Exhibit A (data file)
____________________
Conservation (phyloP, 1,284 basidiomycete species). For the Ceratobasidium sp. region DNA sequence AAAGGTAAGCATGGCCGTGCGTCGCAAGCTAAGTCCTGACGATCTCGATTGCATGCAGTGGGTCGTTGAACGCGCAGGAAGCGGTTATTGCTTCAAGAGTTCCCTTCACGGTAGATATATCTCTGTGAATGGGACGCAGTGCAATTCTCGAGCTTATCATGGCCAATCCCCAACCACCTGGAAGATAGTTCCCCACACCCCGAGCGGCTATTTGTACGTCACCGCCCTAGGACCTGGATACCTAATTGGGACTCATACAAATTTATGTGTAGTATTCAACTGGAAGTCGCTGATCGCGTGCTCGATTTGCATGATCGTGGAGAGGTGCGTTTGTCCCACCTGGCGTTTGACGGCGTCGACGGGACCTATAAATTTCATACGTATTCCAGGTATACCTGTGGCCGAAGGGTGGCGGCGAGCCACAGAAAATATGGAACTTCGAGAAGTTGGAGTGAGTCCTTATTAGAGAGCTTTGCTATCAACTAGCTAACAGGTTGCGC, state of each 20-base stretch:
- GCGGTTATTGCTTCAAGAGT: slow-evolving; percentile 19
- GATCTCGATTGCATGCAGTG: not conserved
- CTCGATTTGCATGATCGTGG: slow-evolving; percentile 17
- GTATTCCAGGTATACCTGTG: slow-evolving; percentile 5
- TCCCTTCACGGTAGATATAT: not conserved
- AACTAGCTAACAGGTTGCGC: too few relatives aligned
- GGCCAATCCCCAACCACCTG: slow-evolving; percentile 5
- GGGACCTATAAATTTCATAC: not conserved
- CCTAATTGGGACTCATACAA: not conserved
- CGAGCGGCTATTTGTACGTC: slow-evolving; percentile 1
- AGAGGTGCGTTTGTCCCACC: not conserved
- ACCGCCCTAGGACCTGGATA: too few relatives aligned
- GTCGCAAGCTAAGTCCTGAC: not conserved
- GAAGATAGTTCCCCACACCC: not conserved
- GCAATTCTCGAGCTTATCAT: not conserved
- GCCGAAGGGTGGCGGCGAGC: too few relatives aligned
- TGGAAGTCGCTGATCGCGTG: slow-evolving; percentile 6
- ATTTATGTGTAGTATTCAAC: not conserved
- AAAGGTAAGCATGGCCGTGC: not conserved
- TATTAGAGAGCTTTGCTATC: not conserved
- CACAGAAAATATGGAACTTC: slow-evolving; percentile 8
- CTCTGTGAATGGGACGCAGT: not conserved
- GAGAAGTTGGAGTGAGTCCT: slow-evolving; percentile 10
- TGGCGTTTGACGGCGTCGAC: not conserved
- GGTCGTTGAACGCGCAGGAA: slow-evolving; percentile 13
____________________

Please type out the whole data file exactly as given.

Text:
Conservation (phyloP, 1,284 basidiomycete species). For the Ceratobasidium sp. region DNA sequence AAAGGTAAGCATGGCCGTGCGTCGCAAGCTAAGTCCTGACGATCTCGATTGCATGCAGTGGGTCGTTGAACGCGCAGGAAGCGGTTATTGCTTCAAGAGTTCCCTTCACGGTAGATATATCTCTGTGAATGGGACGCAGTGCAATTCTCGAGCTTATCATGGCCAATCCCCAACCACCTGGAAGATAGTTCCCCACACCCCGAGCGGCTATTTGTACGTCACCGCCCTAGGACCTGGATACCTAATTGGGACTCATACAAATTTATGTGTAGTATTCAACTGGAAGTCGCTGATCGCGTGCTCGATTTGCATGATCGTGGAGAGGTGCGTTTGTCCCACCTGGCGTTTGACGGCGTCGACGGGACCTATAAATTTCATACGTATTCCAGGTATACCTGTGGCCGAAGGGTGGCGGCGAGCCACAGAAAATATGGAACTTCGAGAAGTTGGAGTGAGTCCTTATTAGAGAGCTTTGCTATCAACTAGCTAACAGGTTGCGC, state of each 20-base stretch:
- GCGGTTATTGCTTCAAGAGT: slow-evolving; percentile 19
- GATCTCGATTGCATGCAGTG: not conserved
- CTCGATTTGCATGATCGTGG: slow-evolving; percentile 17
- GTATTCCAGGTATACCTGTG: slow-evolving; percentile 5
- TCCCTTCACGGTAGATATAT: not conserved
- AACTAGCTAACAGGTTGCGC: too few relatives aligned
- GGCCAATCCCCAACCACCTG: slow-evolving; percentile 5
- GGGACCTATAAATTTCATAC: not conserved
- CCTAATTGGGACTCATACAA: not conserved
- CGAGCGGCTATTTGTACGTC: slow-evolving; percentile 1
- AGAGGTGCGTTTGTCCCACC: not conserved
- ACCGCCCTAGGACCTGGATA: too few relatives aligned
- GTCGCAAGCTAAGTCCTGAC: not conserved
- GAAGATAGTTCCCCACACCC: not conserved
- GCAATTCTCGAGCTTATCAT: not conserved
- GCCGAAGGGTGGCGGCGAGC: too few relatives aligned
- TGGAAGTCGCTGATCGCGTG: slow-evolving; percentile 6
- ATTTATGTGTAGTATTCAAC: not conserved
- AAAGGTAAGCATGGCCGTGC: not conserved
- TATTAGAGAGCTTTGCTATC: not conserved
- CACAGAAAATATGGAACTTC: slow-evolving; percentile 8
- CTCTGTGAATGGGACGCAGT: not conserved
- GAGAAGTTGGAGTGAGTCCT: slow-evolving; percentile 10
- TGGCGTTTGACGGCGTCGAC: not conserved
- GGTCGTTGAACGCGCAGGAA: slow-evolving; percentile 13